K-12 Teaching and Learning From the UNC School of Education

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LEARN NC is no longer supported by the UNC School of Education and has been permanently archived. On February 1st, 2018, you will only be able to access these resources through the Internet Archive’s Wayback Machine. We recommend that you print or download resources you may need before February 1st, 2018, after which, you will have to follow these instructions in order to access those resources.

Child labor in North Carolina's textile mills
The photographs of Lewis Hine show the lives and work of children in North Carolina's textile mill villages in the first decades of the twentieth century.
Format: slideshow (multiple pages)
Railroads and tobacco mills in North Carolina, 1896
Railroads and tobacco mills in North Carolina, 1896
Format: image/map
Letter of April 7, 1939
In Tobacco bag stringing: Life and labor in the Depression, page 1.5
MORSE BAG COMPANY East Bend, North Carolina. April 7, 1939. Mr. Sherlock Bronson, Richmond, Virginia. Dear Sir: In compliance with your request of March 28th, I am glad to give you an idea of my experience in working with tobacco bags. My mother and father,...
Industrialization in North Carolina
In North Carolina in the New South, page 2.3
In North Carolina History: A Sampler, page 2.7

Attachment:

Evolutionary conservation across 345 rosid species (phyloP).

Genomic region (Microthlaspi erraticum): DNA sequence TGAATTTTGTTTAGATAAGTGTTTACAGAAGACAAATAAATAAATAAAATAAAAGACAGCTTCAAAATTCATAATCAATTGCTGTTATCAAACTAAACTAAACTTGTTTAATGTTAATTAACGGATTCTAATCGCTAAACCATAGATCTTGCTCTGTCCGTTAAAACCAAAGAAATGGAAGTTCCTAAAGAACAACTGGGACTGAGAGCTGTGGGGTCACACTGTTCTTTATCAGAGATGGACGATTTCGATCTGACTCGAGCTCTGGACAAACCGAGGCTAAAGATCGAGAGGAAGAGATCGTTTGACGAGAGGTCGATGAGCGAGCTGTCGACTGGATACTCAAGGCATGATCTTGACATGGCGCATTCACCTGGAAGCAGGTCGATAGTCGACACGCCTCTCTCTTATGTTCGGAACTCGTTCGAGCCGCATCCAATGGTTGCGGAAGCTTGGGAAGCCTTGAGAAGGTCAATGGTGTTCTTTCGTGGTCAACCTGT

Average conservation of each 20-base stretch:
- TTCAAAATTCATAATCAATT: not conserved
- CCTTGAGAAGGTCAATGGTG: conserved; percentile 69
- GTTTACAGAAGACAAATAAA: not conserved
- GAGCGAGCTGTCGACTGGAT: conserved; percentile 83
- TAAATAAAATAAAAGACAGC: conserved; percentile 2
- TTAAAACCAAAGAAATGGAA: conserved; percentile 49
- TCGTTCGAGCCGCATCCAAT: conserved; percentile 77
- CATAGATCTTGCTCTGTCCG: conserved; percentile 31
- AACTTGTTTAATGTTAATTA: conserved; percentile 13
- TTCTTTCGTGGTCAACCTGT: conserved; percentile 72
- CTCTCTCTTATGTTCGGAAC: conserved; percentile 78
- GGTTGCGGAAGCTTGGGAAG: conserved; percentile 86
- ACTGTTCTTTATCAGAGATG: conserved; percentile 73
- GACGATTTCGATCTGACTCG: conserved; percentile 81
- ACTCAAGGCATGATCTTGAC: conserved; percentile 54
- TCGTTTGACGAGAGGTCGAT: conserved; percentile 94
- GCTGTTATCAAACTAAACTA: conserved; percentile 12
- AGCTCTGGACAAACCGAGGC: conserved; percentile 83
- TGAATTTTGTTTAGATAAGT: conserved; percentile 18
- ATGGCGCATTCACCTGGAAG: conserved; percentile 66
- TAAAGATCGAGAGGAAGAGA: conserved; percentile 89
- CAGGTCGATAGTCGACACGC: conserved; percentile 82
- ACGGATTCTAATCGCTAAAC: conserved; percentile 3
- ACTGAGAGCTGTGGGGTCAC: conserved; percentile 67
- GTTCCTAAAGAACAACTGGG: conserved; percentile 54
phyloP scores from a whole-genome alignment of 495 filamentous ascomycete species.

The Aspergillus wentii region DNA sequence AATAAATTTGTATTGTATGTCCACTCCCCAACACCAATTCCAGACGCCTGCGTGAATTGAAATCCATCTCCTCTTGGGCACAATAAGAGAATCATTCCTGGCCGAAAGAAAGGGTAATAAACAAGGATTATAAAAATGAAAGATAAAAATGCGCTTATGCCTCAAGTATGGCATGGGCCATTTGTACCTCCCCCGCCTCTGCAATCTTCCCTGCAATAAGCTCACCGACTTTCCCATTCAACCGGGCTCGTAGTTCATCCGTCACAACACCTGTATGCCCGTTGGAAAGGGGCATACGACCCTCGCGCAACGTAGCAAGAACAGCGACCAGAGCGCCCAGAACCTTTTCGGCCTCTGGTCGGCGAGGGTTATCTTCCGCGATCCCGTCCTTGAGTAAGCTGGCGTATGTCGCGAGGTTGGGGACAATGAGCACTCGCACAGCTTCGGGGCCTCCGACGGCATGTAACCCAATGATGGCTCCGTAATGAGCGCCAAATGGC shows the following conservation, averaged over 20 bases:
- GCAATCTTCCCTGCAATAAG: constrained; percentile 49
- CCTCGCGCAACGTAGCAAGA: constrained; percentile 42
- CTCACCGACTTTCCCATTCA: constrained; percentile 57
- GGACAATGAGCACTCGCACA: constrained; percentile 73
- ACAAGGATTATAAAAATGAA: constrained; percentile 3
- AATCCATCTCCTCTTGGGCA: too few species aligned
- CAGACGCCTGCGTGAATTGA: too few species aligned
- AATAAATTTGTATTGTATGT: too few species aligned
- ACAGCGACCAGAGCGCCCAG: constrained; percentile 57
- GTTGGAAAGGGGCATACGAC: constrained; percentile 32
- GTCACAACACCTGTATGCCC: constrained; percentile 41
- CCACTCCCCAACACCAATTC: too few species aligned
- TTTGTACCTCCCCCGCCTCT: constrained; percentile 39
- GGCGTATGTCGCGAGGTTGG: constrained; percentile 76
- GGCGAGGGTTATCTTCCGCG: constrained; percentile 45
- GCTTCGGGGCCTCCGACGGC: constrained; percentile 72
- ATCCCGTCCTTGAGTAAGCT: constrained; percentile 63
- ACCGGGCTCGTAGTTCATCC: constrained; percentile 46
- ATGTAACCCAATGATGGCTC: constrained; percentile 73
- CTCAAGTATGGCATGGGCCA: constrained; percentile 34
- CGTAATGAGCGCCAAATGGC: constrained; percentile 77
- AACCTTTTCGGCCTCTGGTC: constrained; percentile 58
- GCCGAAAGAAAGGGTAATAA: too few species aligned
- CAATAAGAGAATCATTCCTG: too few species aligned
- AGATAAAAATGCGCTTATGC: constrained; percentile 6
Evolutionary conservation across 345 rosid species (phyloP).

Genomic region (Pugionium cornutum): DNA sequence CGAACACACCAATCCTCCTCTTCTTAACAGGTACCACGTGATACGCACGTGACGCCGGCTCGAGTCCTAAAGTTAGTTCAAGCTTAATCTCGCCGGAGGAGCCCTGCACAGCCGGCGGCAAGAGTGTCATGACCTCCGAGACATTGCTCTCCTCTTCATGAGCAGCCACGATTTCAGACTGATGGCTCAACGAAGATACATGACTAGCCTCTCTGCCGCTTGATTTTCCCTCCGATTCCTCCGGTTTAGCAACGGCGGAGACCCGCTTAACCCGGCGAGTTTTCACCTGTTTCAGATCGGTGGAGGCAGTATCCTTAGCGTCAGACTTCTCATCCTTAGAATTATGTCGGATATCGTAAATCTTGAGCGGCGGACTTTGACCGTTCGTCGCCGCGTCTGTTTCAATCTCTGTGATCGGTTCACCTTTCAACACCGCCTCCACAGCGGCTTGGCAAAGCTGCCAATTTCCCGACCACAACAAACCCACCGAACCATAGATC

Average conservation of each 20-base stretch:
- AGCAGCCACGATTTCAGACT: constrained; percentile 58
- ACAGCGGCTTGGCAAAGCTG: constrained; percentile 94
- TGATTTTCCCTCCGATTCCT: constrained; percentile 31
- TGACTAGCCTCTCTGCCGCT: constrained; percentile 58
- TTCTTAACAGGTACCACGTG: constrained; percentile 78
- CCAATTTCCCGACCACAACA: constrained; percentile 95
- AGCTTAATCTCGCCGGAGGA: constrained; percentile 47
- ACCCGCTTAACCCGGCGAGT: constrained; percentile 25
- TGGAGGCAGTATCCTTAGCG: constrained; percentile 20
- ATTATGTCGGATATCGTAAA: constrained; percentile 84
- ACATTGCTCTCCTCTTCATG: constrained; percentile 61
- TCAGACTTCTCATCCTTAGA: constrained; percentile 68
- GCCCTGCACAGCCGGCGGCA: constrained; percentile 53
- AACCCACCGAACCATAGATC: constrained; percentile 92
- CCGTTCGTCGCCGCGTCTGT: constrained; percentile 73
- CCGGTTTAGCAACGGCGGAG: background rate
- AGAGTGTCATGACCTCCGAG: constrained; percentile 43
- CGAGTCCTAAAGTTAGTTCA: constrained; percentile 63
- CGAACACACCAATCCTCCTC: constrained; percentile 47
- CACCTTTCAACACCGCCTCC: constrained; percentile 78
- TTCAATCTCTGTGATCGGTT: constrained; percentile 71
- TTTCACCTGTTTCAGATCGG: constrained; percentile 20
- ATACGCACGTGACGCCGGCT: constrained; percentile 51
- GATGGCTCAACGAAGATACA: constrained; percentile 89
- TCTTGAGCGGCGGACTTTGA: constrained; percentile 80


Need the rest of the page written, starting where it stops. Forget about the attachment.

Industrialization needed five things -- capital, labor, raw materials, markets, and transportation -- and in the 1870s, North Carolina had all of them. This article explains the process of industrialization in North Carolina, with maps of factory and railroad growth.
Format: article
By David Walbert.
Tobacco mills in North Carolina, 1896
Tobacco mills in North Carolina, 1896
Map shows locations of tobacco factories in North Carolina, 1896. Present-day county boundaries are provided for reference.
Format: image/map
Workers' pay and the cost of living
In North Carolina in the New South, page 3.8
In this activity, students examine census records of North Carolina tobacco mills and retail prices of food to determine how much money factory workers made in "real dollars."
Format: activity
By David Walbert.
Tobacco bag stringing: Life and labor in the Depression
In The Great Depression and World War II, page 2.5
In the late nineteenth and early twentieth centuries, families throughout the tobacco-growing regions of North Carolina and Virginia earned much-needed income by sewing drawstrings into cotton tobacco bags. New Deal legislation intended to protect workers threatened to disrupt the livelihood of home workers, whose activities were largely unregulated. This article introduces a collection of primary sources about women who worked as tobacco bag stringers in the 1930s.
Format: article
Life on the land: The Piedmont before industrialization
In North Carolina in the New South, page 1.1
In the decades after the Civil War, commercial agriculture and industry made their way into the North Carolina Piedmont, requiring subsistence farmers to adapt their farms and their ways of life to new economic realities.
Format: article
By James Leloudis and Kathryn Walbert.
The textile industry and Winston-Salem
In North Carolina in the New South, page 2.9
Textiles were one of two industries that changed Winston-Salem and Forsyth County in the late nineteenth and early twentieth centuries.
Format: article
The Bonsack machine and labor unrest